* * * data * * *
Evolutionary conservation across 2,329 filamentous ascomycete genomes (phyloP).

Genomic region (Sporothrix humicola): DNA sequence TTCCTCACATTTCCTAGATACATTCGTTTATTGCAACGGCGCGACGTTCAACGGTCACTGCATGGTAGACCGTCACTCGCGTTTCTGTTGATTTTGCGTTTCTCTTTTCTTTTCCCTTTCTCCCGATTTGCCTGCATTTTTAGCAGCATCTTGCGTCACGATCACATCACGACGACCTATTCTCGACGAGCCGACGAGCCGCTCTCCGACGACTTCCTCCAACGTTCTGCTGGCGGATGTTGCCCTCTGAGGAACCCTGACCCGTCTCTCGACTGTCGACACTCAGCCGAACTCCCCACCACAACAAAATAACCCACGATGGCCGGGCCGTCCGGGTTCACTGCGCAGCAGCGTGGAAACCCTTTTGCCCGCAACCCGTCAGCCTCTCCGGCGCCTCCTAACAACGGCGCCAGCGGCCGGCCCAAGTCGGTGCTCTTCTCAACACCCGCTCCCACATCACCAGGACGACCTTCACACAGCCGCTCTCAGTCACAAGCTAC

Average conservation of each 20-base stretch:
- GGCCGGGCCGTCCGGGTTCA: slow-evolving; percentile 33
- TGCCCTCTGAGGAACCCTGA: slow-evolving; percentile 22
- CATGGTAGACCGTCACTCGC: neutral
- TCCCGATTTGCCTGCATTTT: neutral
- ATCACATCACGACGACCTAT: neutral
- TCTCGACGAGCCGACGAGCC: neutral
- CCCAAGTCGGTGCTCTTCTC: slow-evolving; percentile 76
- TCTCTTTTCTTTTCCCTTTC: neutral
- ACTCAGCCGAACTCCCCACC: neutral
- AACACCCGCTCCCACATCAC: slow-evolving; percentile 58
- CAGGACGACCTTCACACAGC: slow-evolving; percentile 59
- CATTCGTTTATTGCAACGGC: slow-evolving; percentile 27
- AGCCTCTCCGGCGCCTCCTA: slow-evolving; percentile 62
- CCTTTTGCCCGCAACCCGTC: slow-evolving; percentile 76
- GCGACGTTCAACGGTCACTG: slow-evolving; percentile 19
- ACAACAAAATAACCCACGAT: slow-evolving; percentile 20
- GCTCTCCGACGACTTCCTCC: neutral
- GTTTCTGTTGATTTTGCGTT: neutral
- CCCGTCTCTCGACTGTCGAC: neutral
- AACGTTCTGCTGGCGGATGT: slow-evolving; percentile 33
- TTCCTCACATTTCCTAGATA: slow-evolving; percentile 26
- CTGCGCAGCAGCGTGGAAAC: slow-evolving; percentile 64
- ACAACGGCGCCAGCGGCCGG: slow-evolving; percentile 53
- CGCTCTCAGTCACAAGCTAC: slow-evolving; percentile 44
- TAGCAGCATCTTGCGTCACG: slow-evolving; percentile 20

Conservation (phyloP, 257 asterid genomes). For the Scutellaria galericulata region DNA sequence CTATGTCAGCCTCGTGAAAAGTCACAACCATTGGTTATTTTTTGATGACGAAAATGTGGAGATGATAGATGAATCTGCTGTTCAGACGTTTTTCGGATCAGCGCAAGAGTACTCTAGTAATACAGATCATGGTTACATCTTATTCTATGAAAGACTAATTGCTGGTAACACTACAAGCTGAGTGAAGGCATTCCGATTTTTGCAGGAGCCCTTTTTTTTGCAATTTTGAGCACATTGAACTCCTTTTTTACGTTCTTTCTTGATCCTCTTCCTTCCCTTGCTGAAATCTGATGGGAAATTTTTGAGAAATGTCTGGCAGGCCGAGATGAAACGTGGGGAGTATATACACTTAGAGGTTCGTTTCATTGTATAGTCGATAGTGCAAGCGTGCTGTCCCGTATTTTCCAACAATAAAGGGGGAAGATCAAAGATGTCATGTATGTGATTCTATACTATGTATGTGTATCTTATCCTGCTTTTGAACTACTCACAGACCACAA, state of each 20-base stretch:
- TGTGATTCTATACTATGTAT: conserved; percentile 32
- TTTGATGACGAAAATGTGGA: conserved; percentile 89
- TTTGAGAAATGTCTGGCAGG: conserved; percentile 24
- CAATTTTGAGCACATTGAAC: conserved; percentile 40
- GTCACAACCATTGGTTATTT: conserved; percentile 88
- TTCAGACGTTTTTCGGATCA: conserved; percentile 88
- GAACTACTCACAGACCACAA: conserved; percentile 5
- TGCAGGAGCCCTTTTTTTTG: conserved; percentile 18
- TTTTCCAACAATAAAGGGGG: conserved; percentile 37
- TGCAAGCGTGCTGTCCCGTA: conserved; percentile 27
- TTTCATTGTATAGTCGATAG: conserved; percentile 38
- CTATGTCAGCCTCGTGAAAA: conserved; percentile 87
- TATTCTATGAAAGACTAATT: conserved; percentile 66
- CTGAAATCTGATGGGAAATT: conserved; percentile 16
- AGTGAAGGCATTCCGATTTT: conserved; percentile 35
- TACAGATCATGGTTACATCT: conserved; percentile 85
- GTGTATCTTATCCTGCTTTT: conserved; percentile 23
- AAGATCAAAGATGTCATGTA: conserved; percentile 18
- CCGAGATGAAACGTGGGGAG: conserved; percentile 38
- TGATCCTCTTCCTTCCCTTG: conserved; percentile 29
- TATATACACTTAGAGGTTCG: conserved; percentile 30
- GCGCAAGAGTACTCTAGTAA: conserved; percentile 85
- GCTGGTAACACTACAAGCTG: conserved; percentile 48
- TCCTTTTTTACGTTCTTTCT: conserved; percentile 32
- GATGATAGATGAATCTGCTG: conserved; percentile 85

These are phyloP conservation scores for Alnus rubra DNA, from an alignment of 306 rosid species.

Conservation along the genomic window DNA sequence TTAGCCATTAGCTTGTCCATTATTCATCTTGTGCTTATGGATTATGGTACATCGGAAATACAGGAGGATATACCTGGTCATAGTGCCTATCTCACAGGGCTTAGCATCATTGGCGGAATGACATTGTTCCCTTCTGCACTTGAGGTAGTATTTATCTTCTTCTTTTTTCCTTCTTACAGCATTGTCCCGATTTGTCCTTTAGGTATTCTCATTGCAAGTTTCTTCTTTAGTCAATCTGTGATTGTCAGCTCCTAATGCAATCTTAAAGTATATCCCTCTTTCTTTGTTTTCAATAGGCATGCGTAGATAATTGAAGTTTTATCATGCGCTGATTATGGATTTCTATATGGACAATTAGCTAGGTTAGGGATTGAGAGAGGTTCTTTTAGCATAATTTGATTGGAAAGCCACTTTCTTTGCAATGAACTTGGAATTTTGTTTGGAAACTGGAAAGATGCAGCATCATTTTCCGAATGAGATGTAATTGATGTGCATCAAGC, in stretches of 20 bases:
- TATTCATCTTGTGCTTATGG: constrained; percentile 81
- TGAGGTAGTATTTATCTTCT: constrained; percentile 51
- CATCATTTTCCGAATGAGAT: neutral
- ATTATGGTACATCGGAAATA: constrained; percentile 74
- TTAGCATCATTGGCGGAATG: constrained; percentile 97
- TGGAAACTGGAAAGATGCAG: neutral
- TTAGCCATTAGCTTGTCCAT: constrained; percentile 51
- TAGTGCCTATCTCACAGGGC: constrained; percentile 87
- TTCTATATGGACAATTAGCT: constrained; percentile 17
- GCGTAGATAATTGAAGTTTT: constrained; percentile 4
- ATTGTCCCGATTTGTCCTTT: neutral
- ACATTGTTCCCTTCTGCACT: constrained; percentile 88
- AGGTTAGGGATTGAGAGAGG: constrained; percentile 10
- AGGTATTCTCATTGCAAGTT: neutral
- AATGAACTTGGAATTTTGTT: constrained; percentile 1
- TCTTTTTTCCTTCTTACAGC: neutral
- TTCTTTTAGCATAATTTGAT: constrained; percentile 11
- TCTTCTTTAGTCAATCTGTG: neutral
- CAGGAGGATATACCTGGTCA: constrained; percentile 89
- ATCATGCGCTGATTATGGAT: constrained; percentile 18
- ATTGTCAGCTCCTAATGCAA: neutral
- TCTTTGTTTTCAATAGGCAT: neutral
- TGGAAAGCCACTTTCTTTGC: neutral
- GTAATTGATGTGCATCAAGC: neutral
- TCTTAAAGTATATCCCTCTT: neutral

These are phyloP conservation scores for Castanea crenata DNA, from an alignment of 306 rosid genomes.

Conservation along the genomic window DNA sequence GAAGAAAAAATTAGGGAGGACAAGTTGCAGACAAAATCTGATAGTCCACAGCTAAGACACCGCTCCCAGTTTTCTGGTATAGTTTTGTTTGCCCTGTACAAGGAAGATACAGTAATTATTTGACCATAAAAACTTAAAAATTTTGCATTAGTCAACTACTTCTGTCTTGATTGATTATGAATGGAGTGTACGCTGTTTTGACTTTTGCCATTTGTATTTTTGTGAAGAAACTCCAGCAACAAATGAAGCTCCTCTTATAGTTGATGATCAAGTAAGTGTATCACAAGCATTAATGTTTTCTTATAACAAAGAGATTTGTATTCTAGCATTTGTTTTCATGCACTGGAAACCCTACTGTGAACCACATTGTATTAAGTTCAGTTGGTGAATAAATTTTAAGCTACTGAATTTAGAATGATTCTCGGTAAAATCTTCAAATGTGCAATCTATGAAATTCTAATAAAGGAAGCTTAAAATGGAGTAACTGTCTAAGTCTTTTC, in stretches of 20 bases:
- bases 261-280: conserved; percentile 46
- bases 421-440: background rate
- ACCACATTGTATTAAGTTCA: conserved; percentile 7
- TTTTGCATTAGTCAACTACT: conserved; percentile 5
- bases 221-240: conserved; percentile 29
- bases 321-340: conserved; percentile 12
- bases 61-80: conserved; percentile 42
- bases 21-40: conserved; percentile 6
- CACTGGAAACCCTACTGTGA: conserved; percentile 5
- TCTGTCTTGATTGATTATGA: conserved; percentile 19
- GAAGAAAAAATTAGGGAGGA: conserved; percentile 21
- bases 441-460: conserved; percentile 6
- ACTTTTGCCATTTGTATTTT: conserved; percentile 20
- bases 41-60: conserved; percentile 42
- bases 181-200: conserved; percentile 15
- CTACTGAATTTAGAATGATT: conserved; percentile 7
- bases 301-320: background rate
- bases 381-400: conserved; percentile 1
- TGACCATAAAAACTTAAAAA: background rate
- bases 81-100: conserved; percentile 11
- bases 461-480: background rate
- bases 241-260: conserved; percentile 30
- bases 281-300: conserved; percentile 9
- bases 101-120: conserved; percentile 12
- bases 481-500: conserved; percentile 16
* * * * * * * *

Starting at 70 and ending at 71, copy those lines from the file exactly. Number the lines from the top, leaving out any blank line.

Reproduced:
- AGGTATTCTCATTGCAAGTT: neutral
- AATGAACTTGGAATTTTGTT: constrained; percentile 1